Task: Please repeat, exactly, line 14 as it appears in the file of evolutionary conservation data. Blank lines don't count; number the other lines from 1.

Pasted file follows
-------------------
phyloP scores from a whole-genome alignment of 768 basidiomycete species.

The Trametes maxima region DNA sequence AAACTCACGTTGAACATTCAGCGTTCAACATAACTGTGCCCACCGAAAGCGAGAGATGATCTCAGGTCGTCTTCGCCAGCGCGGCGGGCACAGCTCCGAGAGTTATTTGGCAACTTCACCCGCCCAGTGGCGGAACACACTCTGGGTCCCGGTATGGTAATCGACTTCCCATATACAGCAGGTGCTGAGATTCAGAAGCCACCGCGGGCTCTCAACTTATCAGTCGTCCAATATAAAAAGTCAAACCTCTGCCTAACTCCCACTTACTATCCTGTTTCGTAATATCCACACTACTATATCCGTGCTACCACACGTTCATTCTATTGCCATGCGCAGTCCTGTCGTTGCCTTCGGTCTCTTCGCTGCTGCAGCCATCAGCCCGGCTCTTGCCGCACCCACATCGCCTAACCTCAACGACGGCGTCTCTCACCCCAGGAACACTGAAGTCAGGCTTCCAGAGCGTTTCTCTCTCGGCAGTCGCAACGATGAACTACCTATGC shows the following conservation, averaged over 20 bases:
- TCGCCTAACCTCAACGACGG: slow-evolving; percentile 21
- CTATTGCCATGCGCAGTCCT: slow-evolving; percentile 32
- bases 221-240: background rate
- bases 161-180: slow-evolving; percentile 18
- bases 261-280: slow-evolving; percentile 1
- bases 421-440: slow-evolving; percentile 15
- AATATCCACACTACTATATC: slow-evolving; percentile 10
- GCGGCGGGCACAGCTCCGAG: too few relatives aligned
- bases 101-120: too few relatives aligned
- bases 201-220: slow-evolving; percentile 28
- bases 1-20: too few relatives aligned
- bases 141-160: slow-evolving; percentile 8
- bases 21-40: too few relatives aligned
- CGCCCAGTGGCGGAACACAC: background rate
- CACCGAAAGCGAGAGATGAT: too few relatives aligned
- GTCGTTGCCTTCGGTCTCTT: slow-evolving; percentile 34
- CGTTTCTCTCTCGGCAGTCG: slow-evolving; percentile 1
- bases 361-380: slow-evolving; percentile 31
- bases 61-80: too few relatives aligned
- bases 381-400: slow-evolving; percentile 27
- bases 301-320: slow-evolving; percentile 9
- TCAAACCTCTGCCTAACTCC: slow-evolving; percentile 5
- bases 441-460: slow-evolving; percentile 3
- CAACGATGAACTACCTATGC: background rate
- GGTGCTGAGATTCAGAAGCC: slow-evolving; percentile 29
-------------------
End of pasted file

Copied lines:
- bases 141-160: slow-evolving; percentile 8